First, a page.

Actiq (Fentanyl) Overview

Actiq is a prescription version of the highly powerful opioid pain medication fentanyl. Actiq is more specifically fentanyl citrate. Actiq is often referred to as a fentanyl lollipop because it contains a flavored, medicated lozenge on the end of a small stick. The lozenge can be applied to the inside of the mouth, and the fentanyl can quickly take effect as it’s absorbed through the mucosal membrane. Actiq is tightly controlled because of the risks associated with fentanyl including misuse and addiction. Actiq is only meant to be used for cancer breakthrough pain in people already opioid-tolerant. Actiq is not supposed to be used for surgical or acute pain, or pain related to migraines or dental pain. Fentanyl is extremely powerful. It’s many times stronger than morphine and also stronger than heroin. Fentanyl products like Actiq bind to opioid receptors, slowing the central nervous system and, in some cases, causing a euphoric high. Despite the potential to get high from fentanyl, it has less of a euphoric effect than other opioids and, instead, is more of a sedative because it binds so quickly to opioid receptors.

Fentanyl has become a huge topic of conversation in the U.S. and around the world in recent years. There has been a spike in fentanyl addiction and fentanyl overdose deaths. These problems are related to the medical diversion of prescription drugs like Actiq as well as the manufacturing of black market fentanyl. While pharmaceutical fentanyl is already powerful, illegally manufactured fentanyl can be thousands of times more potent than morphine. Even a tiny grain can cause death in people who are exposed to it. While some people might seek to purchase some form of fentanyl illegally, others have no idea they’re doing it. People may purchase heroin or cocaine, and if it’s laced with fentanyl, they can die.

Can You Overdose On Actiq?

Not only can you overdose on Actiq, but it’s not uncommon for people to overdose on fentanyl medications. First, if Actiq is prescribed to someone, they should be opioid-tolerant, meaning they have a certain level of experience being treated with opioid pain medications. Otherwise, they can overdose on Actiq even when using it as prescribed. Even if someone is opioid-tolerant, an overdose is still possible. Fentanyl products like Actiq are so much more potent than other opioids, and micrograms of this drug can lead to fatal overdoses. Even a small discrepancy in the dosage used by someone can cause respiratory depression or death.

Actiq and fentanyl overdose deaths, in general, are the result of respiratory depression, which can happen so quickly with this drug. Some of the risk factors of an Actiq overdose or an overdose from any kind of fentanyl include taking it in any way other than what’s prescribed. This can include changing the dosage or taking it more often. The risks go up even more if combined with other central nervous system depressants, such as mixing Actiq with alcohol. These can include alcohol and benzodiazepines. Something else to be aware of with regard to an Actiq overdose is the medication getting into the wrong hands. Someone who’s prescribed an opioid medication should always ensure it’s safely stored. If a child were to come in contact with something as strong as Actiq, it could cause immediate death.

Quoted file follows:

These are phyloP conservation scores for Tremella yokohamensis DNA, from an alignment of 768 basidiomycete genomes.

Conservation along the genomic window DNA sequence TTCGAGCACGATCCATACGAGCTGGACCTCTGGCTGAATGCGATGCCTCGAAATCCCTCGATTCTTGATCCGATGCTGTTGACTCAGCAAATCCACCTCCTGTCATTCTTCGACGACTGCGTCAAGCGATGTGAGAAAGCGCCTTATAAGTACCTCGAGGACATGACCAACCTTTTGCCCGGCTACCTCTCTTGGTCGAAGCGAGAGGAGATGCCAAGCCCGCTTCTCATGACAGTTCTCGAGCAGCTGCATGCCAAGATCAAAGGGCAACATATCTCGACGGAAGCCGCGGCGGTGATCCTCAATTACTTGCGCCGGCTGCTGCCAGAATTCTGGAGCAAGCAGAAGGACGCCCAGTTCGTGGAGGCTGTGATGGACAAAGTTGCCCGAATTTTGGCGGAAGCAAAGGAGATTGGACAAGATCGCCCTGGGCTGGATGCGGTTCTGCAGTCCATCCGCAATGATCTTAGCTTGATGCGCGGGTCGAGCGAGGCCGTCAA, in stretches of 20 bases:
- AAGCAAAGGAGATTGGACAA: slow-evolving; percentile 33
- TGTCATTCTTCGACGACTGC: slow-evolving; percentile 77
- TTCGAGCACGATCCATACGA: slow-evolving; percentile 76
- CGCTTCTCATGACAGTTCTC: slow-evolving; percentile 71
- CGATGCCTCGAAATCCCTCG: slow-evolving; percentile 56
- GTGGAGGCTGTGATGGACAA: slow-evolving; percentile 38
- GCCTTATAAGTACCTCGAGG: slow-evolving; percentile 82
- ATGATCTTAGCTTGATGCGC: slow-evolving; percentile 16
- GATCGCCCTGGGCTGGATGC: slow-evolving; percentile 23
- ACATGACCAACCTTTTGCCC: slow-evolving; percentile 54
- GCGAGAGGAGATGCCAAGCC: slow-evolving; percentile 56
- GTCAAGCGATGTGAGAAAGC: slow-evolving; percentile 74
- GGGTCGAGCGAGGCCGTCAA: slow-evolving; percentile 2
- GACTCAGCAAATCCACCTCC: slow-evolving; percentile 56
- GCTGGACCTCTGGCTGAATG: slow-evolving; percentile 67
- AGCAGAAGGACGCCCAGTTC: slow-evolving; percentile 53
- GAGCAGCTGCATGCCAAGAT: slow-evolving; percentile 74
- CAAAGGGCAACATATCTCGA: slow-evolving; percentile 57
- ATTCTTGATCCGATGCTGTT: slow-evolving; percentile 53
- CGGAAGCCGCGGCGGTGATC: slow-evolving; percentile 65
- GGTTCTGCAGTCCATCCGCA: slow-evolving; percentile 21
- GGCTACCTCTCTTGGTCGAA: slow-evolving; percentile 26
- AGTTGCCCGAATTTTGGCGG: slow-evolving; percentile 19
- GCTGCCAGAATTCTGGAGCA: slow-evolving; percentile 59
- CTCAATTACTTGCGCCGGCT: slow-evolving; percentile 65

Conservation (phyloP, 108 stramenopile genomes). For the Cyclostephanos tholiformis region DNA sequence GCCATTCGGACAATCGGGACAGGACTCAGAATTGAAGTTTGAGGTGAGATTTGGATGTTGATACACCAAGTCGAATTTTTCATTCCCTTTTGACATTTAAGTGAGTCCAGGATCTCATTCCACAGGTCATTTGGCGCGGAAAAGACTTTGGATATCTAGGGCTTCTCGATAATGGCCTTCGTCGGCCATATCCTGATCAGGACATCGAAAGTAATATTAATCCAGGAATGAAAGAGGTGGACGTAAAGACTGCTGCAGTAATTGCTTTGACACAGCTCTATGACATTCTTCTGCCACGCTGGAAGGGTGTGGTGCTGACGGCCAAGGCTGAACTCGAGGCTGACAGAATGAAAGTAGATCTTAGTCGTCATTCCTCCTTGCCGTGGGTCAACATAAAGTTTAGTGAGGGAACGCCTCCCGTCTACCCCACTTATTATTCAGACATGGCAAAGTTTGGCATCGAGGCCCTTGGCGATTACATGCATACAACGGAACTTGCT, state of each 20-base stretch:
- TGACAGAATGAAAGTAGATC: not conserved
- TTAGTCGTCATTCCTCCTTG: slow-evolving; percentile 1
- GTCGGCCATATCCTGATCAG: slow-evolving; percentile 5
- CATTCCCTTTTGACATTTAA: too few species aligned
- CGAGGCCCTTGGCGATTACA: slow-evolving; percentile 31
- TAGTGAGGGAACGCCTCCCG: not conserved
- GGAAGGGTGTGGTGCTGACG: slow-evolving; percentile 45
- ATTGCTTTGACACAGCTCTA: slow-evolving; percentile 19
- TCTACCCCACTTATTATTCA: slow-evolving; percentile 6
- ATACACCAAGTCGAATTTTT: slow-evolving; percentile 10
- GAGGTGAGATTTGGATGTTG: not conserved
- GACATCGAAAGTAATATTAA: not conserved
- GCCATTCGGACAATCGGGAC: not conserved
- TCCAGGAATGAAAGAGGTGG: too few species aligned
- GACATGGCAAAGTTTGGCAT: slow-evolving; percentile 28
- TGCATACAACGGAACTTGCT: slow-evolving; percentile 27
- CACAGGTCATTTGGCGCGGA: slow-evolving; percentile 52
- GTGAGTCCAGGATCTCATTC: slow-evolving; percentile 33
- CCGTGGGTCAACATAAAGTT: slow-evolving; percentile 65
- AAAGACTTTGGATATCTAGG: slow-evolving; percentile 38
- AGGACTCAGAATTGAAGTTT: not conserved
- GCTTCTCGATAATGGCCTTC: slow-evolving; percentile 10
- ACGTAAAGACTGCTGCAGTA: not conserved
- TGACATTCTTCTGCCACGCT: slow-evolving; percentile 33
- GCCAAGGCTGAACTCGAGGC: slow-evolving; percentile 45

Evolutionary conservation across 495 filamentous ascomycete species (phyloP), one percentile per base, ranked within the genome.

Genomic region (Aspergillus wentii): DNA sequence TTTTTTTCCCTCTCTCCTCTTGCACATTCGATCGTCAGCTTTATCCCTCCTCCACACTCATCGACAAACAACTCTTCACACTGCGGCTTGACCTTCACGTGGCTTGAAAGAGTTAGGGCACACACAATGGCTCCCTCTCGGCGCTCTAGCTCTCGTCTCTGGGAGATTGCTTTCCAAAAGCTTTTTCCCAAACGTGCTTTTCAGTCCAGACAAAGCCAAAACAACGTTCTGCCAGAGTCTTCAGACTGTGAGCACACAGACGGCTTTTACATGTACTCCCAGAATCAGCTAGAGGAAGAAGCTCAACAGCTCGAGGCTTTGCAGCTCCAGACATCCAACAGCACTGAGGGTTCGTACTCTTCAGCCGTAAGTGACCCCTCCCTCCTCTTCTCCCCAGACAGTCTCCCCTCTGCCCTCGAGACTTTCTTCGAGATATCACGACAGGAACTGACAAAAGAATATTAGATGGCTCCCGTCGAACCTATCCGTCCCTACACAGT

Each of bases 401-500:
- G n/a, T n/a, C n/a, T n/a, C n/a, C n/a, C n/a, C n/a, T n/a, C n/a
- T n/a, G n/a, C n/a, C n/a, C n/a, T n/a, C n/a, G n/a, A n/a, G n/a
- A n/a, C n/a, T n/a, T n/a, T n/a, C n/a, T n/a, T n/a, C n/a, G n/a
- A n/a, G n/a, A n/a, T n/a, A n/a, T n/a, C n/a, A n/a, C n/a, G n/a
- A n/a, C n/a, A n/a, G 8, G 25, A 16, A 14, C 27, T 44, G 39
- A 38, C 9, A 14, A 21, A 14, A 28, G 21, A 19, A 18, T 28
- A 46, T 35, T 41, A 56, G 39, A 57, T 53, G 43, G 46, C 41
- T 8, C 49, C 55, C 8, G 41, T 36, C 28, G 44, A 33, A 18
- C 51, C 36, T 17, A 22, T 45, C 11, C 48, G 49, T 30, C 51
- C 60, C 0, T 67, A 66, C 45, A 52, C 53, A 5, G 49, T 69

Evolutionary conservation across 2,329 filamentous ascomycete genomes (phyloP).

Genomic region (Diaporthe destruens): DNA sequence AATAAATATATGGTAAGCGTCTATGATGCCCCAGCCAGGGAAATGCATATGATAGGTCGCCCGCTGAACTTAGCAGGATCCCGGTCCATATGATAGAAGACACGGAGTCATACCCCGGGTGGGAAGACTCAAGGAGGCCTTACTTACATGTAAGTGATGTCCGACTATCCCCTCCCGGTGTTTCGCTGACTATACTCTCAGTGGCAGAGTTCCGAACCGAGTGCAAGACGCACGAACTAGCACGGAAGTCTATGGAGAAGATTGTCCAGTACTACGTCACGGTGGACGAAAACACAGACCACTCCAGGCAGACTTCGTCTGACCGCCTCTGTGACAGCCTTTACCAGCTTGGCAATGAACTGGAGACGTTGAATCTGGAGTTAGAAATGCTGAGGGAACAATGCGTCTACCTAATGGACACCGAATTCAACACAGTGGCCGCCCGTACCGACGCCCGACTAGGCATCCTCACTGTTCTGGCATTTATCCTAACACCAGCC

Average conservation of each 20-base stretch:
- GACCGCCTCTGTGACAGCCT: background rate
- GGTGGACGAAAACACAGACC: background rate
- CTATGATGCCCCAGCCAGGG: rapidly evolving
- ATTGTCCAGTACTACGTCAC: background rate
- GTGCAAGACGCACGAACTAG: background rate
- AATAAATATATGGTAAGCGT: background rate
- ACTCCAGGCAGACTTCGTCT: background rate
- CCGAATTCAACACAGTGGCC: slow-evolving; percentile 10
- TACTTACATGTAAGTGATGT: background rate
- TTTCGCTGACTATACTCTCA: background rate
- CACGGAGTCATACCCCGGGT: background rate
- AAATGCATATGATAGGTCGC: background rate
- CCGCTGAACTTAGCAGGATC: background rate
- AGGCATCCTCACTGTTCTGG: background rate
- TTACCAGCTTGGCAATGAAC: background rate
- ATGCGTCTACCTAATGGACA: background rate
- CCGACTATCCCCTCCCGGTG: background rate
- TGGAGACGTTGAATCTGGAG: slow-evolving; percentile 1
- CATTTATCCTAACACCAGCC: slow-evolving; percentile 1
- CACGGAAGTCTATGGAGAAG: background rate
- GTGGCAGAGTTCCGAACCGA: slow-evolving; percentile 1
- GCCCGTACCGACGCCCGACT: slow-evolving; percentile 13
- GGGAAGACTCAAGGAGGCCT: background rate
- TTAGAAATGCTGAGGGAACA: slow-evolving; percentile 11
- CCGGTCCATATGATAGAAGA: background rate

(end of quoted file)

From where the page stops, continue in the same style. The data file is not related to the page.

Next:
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Signs And Symptoms Of An Actiq Overdose

Whether someone is prescribed Actiq or is illicitly misusing fentanyl, knowing the signs of a potential overdose is important. Some of the signs and symptoms of an Actiq overdose can include:

  • Slow or shallow breathing
  • Confusion
  • Dizziness
  • Weakness or limpness of the limbs
  • Extreme drowsiness
  • Nodding off
  • Vomiting
  • Pinpoint pupils
  • Lethargy
  • Blue lips and fingernails
  • Loss of consciousness

What To Do During an Opioid Overdose

If someone is believed to be suffering an overdose of Actiq or any drug, getting emergency help right away is essential. Fentanyl acts quickly on the brain and body, and to reduce the risk of death or brain damage, help should be sought immediately.

  • Call 911 immediately.
  • Administer naloxone, if it is available. 
  • Try to keep the person awake and breathing.
  • Lay the person on their side to prevent choking.
  • Stay with the person until emergency workers arrive.

When emergency medical professionals arrive, they may administer naloxone, which is an anti-overdose drug used for suspected opioid overdoses. Beyond that, there will need to be treatment for any other drug overdoses the person suffered from at the same time, and there will need to be stabilization and continuing treatment. Not all opioid overdoses look the same, so if there’s even a consideration someone could be experiencing dangerous side effects, it’s best to seek emergency treatment.

At The Recovery Village, we have a unique individualized approach to fentanyl addiction treatment that’s about the person. We understand you or your loved one is more than an addiction, and we want to help you achieve your goals. Contact us for more information.

Medical Disclaimer

The Recovery Village aims to improve the quality of life for people struggling with substance use or mental health disorder with fact-based content about the nature of behavioral health conditions, treatment options and their related outcomes. We publish material that is researched, cited, edited and reviewed by licensed medical professionals. The information we provide is not intended to be a substitute for professional medical advice, diagnosis or treatment. It should not be used in place of the advice of your physician or other qualified healthcare providers.